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NOTICE There is a new plugin (archetypes and eclipse integration), a fresh start that correctly support multi-module projects, it is not version-bounded with GWT, support multiples GWT versions and other fixes, improvements and best practices. This plugin is now considered the legacy GWT maven plugin (aka mojo GWT maven plugin) and the new one is considered the new generation GWT maven plugin (aka tbroyer GWT maven plugin). The legacy maven plugin is still supported but it is strongly encouraged to use the new one for new projects.
TIP If you choose to migrate to the tbroyer plugin, you can use this alternative project to generate async interfaces using java annotation processor.

Generate Async interfaces for GWT-RPC services

About

GWT client will communicate with server-side components using GWT-RPC data serialization protocol. If you're not familiar with this please review the developper's guide.

The GWT-RPC model requires you to define two interfaces : one on server side to handle requests, and a sibling one on client side for invoking the RPC serialization process. The second one is asynchronous, and the two interfaces must match together.

Considering the following Remote Service interface :

import com.google.gwt.user.client.rpc.RemoteService;

@RemoteServiceRelativePath( "HelloWorld" )
public interface HelloWorldService
    extends RemoteService
{
    String helloWorld( String message );
}

The asynchrounous interface used on client-side code is :

public interface HelloWorldServiceAsync
{
    String helloWorld( String message, AsyncCallBack<String> callback );
}

gwt-maven-plugin includes a simple code generator to create all Async interfaces from your server-side remote service interfaces.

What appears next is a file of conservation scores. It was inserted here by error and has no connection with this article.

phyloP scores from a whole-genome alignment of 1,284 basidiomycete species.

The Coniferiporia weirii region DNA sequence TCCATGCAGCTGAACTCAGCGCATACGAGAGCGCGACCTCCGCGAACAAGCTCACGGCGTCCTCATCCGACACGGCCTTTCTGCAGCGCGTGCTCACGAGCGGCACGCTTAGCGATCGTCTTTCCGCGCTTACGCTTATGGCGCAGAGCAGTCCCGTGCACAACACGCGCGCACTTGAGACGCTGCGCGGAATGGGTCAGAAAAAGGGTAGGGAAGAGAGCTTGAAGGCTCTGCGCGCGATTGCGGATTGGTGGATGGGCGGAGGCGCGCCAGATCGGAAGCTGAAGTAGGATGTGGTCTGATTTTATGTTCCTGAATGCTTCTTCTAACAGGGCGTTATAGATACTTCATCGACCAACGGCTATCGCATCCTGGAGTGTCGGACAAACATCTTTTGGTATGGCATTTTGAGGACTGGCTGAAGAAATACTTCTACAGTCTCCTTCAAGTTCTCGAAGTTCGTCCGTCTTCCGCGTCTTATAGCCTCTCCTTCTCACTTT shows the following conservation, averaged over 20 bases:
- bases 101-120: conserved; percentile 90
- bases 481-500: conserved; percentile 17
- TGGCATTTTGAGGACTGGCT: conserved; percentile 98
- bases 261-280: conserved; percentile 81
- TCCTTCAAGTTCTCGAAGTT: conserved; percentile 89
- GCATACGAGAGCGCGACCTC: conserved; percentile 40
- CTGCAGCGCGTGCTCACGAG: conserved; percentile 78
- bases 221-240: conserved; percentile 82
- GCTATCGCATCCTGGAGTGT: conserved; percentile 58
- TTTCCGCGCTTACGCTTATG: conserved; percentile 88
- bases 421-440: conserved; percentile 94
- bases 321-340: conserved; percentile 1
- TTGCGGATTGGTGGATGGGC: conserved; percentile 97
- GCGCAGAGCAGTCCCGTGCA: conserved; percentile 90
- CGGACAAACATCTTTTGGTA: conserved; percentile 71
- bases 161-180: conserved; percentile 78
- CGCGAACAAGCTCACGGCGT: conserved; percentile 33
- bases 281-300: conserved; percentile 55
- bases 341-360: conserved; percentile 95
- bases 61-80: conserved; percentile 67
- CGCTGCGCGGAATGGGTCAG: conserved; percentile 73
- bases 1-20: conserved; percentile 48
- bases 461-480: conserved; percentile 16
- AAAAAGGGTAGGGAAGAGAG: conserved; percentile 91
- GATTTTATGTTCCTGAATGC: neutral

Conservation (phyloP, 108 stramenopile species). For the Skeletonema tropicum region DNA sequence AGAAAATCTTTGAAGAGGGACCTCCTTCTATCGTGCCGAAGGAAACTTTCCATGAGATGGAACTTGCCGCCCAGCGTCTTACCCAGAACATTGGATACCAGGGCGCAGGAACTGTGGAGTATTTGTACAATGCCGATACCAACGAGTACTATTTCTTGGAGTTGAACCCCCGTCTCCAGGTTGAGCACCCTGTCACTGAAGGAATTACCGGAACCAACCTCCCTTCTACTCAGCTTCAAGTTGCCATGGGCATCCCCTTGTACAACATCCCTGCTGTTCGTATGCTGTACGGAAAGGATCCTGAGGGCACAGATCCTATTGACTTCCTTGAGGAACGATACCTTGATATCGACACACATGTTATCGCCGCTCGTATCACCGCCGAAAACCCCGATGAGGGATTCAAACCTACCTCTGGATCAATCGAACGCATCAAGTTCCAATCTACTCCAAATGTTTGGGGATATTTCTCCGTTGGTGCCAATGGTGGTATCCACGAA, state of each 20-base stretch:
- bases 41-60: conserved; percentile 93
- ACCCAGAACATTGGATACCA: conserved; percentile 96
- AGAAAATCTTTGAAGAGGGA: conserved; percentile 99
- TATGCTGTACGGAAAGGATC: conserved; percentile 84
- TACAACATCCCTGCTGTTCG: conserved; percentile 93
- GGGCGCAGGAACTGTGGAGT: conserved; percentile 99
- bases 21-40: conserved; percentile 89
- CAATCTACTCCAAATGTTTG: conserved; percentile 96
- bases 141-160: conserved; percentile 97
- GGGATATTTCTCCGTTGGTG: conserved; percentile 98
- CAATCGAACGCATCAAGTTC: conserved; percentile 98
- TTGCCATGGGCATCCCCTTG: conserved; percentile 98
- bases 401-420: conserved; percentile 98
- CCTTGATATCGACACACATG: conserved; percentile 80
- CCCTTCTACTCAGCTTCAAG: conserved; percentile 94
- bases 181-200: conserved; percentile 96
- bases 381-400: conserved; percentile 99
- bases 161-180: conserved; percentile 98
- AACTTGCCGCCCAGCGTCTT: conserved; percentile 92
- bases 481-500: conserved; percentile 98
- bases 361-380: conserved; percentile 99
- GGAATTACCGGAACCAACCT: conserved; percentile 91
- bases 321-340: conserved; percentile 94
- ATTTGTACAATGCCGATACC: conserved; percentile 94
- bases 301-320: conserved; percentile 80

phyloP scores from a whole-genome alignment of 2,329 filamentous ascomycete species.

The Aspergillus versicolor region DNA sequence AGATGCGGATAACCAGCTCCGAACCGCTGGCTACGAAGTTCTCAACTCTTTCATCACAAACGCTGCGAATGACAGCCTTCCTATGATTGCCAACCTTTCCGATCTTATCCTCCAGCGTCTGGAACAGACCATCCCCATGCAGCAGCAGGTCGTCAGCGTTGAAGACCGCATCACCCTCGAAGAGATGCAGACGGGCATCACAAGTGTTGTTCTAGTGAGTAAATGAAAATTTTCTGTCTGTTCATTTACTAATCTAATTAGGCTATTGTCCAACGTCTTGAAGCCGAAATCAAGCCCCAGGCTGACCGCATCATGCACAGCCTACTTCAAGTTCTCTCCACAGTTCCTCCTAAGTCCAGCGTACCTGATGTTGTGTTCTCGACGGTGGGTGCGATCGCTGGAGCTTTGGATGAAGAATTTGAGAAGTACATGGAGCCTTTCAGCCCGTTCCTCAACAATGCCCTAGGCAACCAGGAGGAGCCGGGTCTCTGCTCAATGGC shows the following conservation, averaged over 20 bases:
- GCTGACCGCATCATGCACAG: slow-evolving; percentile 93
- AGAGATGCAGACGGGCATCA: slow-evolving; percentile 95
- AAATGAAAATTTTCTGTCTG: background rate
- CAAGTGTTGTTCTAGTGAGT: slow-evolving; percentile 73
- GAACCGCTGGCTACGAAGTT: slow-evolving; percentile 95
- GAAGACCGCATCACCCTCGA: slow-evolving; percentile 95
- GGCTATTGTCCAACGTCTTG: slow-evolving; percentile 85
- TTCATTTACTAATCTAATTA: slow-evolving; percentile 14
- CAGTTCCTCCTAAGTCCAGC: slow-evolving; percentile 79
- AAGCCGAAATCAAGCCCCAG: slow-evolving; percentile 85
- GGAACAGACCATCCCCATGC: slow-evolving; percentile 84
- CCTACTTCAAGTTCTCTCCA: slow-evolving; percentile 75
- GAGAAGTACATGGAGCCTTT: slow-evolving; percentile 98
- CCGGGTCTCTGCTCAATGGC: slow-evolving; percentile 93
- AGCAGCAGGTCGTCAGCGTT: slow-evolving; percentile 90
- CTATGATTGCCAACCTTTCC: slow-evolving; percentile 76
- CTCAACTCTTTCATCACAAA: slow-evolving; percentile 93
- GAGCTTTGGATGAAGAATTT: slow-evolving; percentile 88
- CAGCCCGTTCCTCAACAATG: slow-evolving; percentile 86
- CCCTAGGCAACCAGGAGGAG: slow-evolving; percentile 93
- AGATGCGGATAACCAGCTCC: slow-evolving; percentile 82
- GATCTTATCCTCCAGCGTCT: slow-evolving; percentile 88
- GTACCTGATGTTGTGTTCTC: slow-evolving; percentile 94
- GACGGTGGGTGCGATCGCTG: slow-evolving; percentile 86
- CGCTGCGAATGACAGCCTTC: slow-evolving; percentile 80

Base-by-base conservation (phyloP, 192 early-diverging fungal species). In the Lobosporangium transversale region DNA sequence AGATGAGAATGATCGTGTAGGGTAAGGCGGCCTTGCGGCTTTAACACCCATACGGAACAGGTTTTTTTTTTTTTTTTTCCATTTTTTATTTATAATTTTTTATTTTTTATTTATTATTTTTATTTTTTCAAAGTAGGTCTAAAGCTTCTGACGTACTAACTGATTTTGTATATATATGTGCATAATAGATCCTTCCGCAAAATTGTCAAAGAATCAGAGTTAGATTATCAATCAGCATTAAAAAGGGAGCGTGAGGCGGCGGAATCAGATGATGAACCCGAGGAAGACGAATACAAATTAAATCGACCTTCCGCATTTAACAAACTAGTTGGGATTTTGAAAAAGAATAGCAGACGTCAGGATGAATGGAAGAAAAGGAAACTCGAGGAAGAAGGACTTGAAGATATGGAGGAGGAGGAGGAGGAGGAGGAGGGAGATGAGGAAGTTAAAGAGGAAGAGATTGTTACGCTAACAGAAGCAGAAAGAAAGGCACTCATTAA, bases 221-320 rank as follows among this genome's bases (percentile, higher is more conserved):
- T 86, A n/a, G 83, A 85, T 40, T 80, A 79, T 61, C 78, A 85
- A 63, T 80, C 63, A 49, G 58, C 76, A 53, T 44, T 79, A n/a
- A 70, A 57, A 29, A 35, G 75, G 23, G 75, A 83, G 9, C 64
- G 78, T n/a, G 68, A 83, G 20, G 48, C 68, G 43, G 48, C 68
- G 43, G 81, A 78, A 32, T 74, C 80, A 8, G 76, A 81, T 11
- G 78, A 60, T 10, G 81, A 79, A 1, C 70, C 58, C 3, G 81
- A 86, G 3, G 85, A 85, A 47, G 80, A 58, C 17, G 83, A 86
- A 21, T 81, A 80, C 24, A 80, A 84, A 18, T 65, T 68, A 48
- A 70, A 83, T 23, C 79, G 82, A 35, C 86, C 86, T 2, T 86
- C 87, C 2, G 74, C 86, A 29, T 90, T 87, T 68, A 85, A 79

Generate Async interface for GWT-RPC services

The generateAsync goal will create a generate-sources folder and Async interface for all RemoteInterface found in the project. To avoid a full scan, only Java source files that matches a pattern are checked. Defaults is to only check **/*Service.java, but you can override this convention using the servicePattern parameter.

<project>
  [...]
  <build>
    <plugins>
      [...]
      <plugin>
        <groupId>org.codehaus.mojo</groupId>
        <artifactId>gwt-maven-plugin</artifactId>
        <version>2.8.0</version>
        <executions>
          <execution>
            <configuration>
              <servicePattern>**/gwt/**/*Service.java</servicePattern>
            </configuration>
            <goals>
              <goal>generateAsync</goal>
            </goals>
          </execution>
        </executions>
      </plugin>
      [...]
    </plugins>
  </build>
  [...]
</project>

Utility class

The generated code includes an Utility nested class to retrieve the RemoteService async instance from client-side code. This avoid writing boiler plate code for getting RPC services from your GWT code.

public interface HelloWorldServiceAsync
{
    String helloWorld( String message, AsyncCallBack<String> callback );

    public static class Util
    {
        public static ContactPrefereServiceAsync getInstance()
        ...
    }
}

This utility class must know the server URI the Remote Service is exposed. The plugin will use @RemoteServiceRelativePath annotation on the service interface to set the URI in this utility class. In previous example, the service will be binded to URI [module]/HelloWorld.

If no annotation is set, the service URI is constructed from interface name applying the rpcPattern format. Setting this parameter to ".rpc" will create an Util class to bind the service to URI [module]/HelloWorldService.rpc.

The generateAsync goal also has a failOnError parameter that can be helpfull is you have issue with the generator.